Insignia & Memorabilia
Insignia of the Philippine Scouts
By Robert Capistrano
In the winter and spring of 1941-1942, perhaps the only bright spot countering the bleak news of axis victories was the dogged defense of the Bataan Peninsula by the hard pressed Filipino and American troops of the United States Army Forces Far East (USAFFE). The most celebrated troops of the campaign were the Philippine Scouts, collectively representing only 10% of the defending army. From the rearguard defense of the retreat into Bataan, to the Abucay Line and the Battle of the Points, the Scouts provided the ultimate backstop preventing USAFFE from the quick capitulation experienced in Malaya and Singapore, and the Dutch East Indies. To a great degree, it could also be said that the actions of the Philippine Scouts at Bataan, Corregidor and Mindanao preserved the honor, and the reputation, of the Regular Army of the United States. This article surveys the insignia worn by the soldiers of this remarkable force.
The Early History of the Philippine Scouts
The Philippine Scouts were a component of the Regular Army which had its roots in the urge for empire which captivated the leading powers of Europe — and the United States — in the last quarter of the 19th Century. Formed in October 1901 towards the end of America's campaign to conquer the Philippines, the first companies of Scouts were raised in various provinces of the country to augment the regular and volunteer regiments which were the vanguard of "Manifest Destiny." With the formal close of the Philippine-American War, more and more responsibility for preserving American authority was shifted, first, to the Scouts, and later, in the wake of pacification, to the new Philippine Constabulary.
PSHS Shoulder Patches
explained by Bob Capistrano
The Philippine Department patch was adopted on July 8, 1922 and features a white sea-lion brandishing a sword, on a blue field. The sea lion was taken from the arms of Aragon, Spain and suggests the 300 years of Spanish rule, the military function of the unit, and the maritime location of the Philippine Islands. The department itself was established in 1913 as the headquarters for all US Army forces in the Philippines and China (the 15th Infantry was based at Tientsin from 1913 to 1938), and the patch was worn by all army units not assigned to the Philippine Division, such as the coast artillery and the 26th Cavalry (PS), or the air corps.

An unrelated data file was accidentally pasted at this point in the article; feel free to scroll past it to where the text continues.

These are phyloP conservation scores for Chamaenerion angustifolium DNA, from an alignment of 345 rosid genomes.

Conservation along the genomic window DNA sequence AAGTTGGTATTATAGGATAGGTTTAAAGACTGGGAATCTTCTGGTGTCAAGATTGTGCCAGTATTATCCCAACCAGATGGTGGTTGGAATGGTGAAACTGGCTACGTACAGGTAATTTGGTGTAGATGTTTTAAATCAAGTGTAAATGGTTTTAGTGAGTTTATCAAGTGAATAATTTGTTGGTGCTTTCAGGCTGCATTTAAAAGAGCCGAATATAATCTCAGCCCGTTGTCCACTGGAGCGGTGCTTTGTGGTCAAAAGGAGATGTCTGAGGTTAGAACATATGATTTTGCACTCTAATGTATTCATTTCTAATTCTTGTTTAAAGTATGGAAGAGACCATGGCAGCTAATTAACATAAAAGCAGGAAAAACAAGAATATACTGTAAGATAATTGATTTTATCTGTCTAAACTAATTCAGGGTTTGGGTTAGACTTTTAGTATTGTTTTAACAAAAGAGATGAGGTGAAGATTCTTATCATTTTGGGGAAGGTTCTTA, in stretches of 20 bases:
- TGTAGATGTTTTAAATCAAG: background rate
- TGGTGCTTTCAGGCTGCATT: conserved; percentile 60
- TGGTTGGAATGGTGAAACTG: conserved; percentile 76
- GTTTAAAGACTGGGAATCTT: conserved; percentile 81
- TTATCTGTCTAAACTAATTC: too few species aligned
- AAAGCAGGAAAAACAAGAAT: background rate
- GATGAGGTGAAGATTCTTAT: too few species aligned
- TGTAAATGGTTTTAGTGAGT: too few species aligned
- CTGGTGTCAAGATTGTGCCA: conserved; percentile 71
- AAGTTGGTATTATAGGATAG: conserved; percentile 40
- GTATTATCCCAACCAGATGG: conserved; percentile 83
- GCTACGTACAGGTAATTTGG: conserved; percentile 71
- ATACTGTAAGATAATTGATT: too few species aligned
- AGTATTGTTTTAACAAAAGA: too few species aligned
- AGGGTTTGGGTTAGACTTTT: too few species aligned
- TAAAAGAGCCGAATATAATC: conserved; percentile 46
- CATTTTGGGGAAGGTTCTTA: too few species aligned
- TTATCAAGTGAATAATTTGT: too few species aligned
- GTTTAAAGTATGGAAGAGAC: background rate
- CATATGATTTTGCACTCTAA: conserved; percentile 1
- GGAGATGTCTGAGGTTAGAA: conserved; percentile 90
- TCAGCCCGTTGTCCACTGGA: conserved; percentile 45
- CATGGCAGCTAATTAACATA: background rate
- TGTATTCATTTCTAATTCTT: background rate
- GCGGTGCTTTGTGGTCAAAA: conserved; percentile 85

The Philippine Division was created in 1922 based on two US infantry regiments (15th and 31st) and two Philippine Scout regiments (45th and 57th) patch was also adopted on July 8, 1922 and features a gold carabao (symbolizing the Philippines) on a red shield. Gold and red were the Spanish colors.
Shoulder patches as such were first adopted in 1918 by the troops assigned to the divisions of the American Expeditionary Force in France, and after WWI, were adopted for wear by troops assigned to army HQs (1st - 4th), department (Philippine, Panama Canal, Hawaiian), and divisions (1-9, 1 Cav, Philippine, Panama Canal and Hawaiian). In the 1930s a few other RA units also received patches, including the GHQ Air Force, 7th Cavalry Brigade (Mech), and Hawaiian Separate Coast Artillery Brigade. The patch flood gates opened wide during WW2 with 8 million men and women in army uniforms, in contrast to the prewar army which fluctuated around 160,000, only a third of which wore patches. This is why the pre-WW2 patches are relatively scarce, if not downright rare.
Philippine Scout Campaign Hat
The US Army had 5 types of bolos which were issued. The first was a bolo bayonet for the M-1898 Krag-Jorgensen rifles. Supposedly only fifty were made. There was the M-1909 Bolo with a 14" blade and an M1910 bolo with a 10-1/4" blade. There was a Model 1915 Bolo Bayonet (enclosed in an image of 2 Moro scouts with the M1915 Bayonet). During the Second World War, bolos made by the US Spring and Bumper Company of Los Angeles, CA were sent into the Philippines for use by the guerillas.
Pete Sarmiento, a philatelist and the son of a Philippine Scout, designed the pictorial cancellation, which was approved by the USPS. The Washington, DC cancellation was chosen because it is the location of Congress, which approved the formation of the Philippine Scouts. The date of issue was the 100th Anniversary of the Philippine Scouts' organization. Two thirds of the nearly 12,000 Philippine Scouts at the outbreak of the war were in the Philippine Division. Significant numbers also were in the 26th Cavalry (PS), 43rd Infantry (PS), 86th and 88th Field Artillery (PS), 91st and 92nd Coastal Artillery (PS), as well as various Service Detachments.
26th Cavalry (PS) Trooper Model
Last modified: 11-May-2007